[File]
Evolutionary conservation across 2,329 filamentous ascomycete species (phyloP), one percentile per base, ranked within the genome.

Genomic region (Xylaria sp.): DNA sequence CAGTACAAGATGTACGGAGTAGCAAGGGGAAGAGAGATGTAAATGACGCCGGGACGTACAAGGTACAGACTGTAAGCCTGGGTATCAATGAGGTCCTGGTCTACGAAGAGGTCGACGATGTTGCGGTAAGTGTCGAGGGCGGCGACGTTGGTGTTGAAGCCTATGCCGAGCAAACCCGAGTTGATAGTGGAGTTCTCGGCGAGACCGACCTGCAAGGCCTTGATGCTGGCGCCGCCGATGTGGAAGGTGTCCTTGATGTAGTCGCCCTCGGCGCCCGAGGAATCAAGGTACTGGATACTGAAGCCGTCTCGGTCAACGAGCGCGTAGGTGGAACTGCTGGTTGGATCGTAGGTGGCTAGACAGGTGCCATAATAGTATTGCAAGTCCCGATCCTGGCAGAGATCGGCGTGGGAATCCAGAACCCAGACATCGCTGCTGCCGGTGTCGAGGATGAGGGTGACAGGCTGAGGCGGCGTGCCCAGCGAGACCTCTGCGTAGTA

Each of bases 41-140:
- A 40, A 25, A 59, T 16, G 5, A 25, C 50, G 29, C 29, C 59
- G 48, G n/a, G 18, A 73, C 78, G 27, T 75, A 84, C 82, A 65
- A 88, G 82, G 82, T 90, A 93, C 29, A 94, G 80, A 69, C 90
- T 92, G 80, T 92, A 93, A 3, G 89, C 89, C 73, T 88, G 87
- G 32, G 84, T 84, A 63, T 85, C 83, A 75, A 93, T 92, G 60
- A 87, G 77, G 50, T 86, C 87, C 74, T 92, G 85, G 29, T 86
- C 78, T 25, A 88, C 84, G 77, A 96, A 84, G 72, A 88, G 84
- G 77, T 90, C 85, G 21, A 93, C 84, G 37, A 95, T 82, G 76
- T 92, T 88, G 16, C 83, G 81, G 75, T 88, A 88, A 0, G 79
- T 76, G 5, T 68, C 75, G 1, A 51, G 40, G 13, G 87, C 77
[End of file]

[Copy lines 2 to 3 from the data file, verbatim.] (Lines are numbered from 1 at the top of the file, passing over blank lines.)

Genomic region (Xylaria sp.): DNA sequence CAGTACAAGATGTACGGAGTAGCAAGGGGAAGAGAGATGTAAATGACGCCGGGACGTACAAGGTACAGACTGTAAGCCTGGGTATCAATGAGGTCCTGGTCTACGAAGAGGTCGACGATGTTGCGGTAAGTGTCGAGGGCGGCGACGTTGGTGTTGAAGCCTATGCCGAGCAAACCCGAGTTGATAGTGGAGTTCTCGGCGAGACCGACCTGCAAGGCCTTGATGCTGGCGCCGCCGATGTGGAAGGTGTCCTTGATGTAGTCGCCCTCGGCGCCCGAGGAATCAAGGTACTGGATACTGAAGCCGTCTCGGTCAACGAGCGCGTAGGTGGAACTGCTGGTTGGATCGTAGGTGGCTAGACAGGTGCCATAATAGTATTGCAAGTCCCGATCCTGGCAGAGATCGGCGTGGGAATCCAGAACCCAGACATCGCTGCTGCCGGTGTCGAGGATGAGGGTGACAGGCTGAGGCGGCGTGCCCAGCGAGACCTCTGCGTAGTA

Each of bases 41-140: